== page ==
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Atlassian co-founder Mike Cannon-Brookes questions if the innovation agenda is dead

Emma Koehn /

Prominent tech entrepreneur Mike Cannon-Brookes has questioned where the federal government’s “innovation” messages have gone, as Prime Minister Malcolm Turnbull reportedly prepares to step up and take control of selling the government’s economic agenda in the lead up to this year’s federal budget.

However, one entrepreneurship expert tells SmartCompany important policy work is still going on in the background.

On Thursday the Prime Minister told an audience at a Fairfax business summit that the budget would not be fixed if the government ignored spending, pledging he would not “commit to spending money that simply isn’t there”.

The speech comes as the ABC reports Turnbull is preparing to get front and centre in selling the government’s budget messaging, ahead of Treasurer Scott Morrison, with the Prime Minister expected to deliver a series of other keynotes promoting the Coalition’s strengths as economic managers in the lead up to the May budget.

On Thursday, Turnbull discussed how budget repair was key to productivity, and called for bipartisanship on economic policies fostering innovation.

However, Atlassian co-founder Mike Cannon-Brookes has questioned just how committed the government is to innovation, more then 12 months after Turnbull first launched the government’s innovation agenda.

Cannon-Brookes told the same business summit that politicians have fallen silent on the benefits of Turnbull’s “Ideas Boom”.

“Let’s just say the dreams that a lot of people had a year ago have not been realised, if anything we appear to have gone in the opposite direction in terms of a national dialogue, which I think is sad,” he said, according to Fairfax.

“When was the last time you actually heard someone say that [ideas boom] let alone write about it in the last six months?”

Read more: Year one of Malcolm Turnbull’s innovation agenda – a SmartCompany report card

Cannon-Brookes said more needs to be done to communicate the benefits of pivoting businesses towards new ideas for growth, which includes having a discussion about the jobs that will be lost in the process.

“We should be honest and empathetic and admit there are going to be a massive amount of jobs destroyed, [ and] there are going to be massive amount of jobs created,” he said, reports Fairfax.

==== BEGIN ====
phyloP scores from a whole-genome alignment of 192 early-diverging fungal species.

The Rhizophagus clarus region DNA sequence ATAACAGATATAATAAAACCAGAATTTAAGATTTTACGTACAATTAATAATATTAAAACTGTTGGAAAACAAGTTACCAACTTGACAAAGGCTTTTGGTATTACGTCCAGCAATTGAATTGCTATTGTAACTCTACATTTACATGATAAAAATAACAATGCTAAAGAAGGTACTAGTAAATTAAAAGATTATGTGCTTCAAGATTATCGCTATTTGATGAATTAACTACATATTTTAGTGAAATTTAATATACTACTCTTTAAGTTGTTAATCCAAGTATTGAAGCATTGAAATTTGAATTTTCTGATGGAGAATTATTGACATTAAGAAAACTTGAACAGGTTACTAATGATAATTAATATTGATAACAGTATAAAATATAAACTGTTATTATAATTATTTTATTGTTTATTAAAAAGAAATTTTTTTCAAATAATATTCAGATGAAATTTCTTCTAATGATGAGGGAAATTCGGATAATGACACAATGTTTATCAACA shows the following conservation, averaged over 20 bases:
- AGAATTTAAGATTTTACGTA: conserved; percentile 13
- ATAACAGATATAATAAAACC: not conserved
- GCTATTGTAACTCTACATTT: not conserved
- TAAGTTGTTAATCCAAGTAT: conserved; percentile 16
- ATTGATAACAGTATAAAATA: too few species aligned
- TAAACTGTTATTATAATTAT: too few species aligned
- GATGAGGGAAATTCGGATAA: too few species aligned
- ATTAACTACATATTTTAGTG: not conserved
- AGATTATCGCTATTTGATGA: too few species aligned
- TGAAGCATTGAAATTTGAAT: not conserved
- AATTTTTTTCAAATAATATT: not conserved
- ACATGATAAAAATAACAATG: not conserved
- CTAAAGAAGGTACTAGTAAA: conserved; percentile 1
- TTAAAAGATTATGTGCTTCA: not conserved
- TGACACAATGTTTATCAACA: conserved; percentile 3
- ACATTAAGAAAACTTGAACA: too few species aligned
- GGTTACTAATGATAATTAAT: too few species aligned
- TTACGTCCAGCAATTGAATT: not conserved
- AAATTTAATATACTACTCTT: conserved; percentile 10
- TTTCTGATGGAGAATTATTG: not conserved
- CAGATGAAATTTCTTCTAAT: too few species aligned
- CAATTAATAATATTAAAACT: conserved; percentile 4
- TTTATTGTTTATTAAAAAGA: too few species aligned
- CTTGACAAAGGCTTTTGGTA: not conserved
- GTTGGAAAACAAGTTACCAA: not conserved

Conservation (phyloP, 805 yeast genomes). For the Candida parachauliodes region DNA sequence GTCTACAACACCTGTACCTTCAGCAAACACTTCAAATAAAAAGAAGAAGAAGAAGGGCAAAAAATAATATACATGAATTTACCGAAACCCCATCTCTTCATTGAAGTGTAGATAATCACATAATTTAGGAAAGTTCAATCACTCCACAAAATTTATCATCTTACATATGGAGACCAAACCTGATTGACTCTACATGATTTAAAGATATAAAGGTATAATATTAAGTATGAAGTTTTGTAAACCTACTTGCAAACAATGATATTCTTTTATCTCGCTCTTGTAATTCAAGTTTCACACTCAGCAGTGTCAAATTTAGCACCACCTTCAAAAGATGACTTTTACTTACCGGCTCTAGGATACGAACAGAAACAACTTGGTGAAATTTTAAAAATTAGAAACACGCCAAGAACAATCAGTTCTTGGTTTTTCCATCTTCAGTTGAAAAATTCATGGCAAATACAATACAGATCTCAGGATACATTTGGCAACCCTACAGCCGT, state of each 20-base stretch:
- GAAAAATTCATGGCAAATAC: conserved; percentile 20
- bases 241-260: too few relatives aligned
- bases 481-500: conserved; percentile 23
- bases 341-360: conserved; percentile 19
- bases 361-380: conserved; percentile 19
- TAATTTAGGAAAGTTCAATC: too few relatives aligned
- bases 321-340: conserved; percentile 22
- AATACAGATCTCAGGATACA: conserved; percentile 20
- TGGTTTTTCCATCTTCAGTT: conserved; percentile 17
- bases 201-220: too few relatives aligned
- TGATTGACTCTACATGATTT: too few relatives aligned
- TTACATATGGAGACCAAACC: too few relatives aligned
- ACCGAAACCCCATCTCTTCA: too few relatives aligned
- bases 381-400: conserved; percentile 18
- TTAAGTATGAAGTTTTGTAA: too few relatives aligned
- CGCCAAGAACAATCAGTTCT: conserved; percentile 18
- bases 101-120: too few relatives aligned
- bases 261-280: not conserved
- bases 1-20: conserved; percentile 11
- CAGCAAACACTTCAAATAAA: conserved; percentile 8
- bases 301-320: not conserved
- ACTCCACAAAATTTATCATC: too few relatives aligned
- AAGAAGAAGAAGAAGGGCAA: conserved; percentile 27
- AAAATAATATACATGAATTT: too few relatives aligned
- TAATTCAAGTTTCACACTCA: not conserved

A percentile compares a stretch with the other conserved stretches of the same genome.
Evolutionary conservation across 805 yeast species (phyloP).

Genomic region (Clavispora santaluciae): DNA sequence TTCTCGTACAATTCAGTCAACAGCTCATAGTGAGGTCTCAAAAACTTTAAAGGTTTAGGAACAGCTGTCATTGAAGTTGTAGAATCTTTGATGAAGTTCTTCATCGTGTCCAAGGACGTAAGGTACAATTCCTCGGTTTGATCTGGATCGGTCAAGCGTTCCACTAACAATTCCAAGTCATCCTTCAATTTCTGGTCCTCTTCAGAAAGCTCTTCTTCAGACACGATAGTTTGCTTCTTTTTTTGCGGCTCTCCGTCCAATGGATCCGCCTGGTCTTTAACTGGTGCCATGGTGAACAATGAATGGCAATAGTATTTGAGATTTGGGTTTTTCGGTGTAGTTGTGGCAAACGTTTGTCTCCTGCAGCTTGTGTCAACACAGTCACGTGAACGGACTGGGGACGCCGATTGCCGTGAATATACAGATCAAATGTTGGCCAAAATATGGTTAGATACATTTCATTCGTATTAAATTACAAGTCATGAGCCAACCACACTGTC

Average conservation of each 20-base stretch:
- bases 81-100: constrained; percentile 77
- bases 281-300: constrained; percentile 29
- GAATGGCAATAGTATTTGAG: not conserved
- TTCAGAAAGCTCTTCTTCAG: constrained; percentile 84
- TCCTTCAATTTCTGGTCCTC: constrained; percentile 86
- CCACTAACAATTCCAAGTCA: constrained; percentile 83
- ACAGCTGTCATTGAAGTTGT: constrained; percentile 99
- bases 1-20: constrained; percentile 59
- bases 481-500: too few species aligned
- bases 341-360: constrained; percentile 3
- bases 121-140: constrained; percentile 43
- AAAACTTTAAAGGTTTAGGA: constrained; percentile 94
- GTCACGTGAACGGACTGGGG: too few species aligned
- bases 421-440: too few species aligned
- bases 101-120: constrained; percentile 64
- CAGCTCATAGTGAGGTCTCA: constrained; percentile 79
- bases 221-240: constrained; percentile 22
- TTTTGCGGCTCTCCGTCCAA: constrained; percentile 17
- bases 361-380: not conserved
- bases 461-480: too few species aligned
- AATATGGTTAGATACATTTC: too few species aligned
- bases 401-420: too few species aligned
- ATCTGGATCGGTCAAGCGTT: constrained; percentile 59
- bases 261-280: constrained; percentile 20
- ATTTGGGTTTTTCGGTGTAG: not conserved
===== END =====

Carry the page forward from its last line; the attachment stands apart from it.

It’s been 15 months since the Prime Minister unveiled his “Innovation Agenda” in December 2015 and a number of pieces of the $1.1 billion policy suite are still being rolled out.

The government has only announced new funding and opportunities in recent weeks for policy pledges like the Digital Marketplace for connecting startup businesses to government tenders and funding for the Australian Research Council Linkage Projects scheme. Meanwhile, other startup placement programs are only just welcoming new cohorts.

At the time, Turnbull slated the policy package as one that would encourage Australians to use their ideas to secure the country’s economic future.

“We want to be a culture, a national culture of innovation, of risk-taking, because as we do that, we grow the whole ecosystem of innovation right across the economy,” he said.

Rufus Black, Master of Ormond College and the Wade Institute for Entrepreneurship in Melbourne, says we’re now at the stage at which actual work is being undertaken on the comprehensive policy suite.

“Very substantial work is going on — it’s really important with the innovation agenda that critical policy work is the next step,” Black told SmartCompany. 

However, the big challenge for Turnbull and his innovation team going forward will be selling the idea that innovation will benefit everyone, not just technology entrepreneurs, Black says.

“The important task is to make innovation feel like an opportunity, not a threat. The danger is less about losing [policy] momentum as losing public commitment to the innovation agenda,” he says.

To make sure it doesn’t lose that public commitment, it’s vital the government keeps communicating solid examples of where traditional industries like manufacturing have created niches for themselves by employing innovative thinking, Black believes.

“The kind of things they should put front row and centre are those that have found ways of finding global niches and that are still in business,” Black says.

“It’s to highlight in traditional industries where there is something going on.”

The number one priority should be creating a policy approach that is consistent and bipartisan, Black says.

“We’ve got to create something that’s stable. Australia needs to get back to good policy formation; broad engagement across government and a long term focus.”

The policy rollout still has some way to go, and according to Innovation and Science Australia’s 2016 report into the nation’s innovation system, there’s some work to do.

The review, which looks at how well the country creates, transfers and applies knowledge, highlights more needs to be done to allow businesses and researchers to share their knowledge and create innovative projects.

This article was first published on SmartCompany.

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Emma Koehn

Emma Koehn is a former senior SmartCompany journalist.

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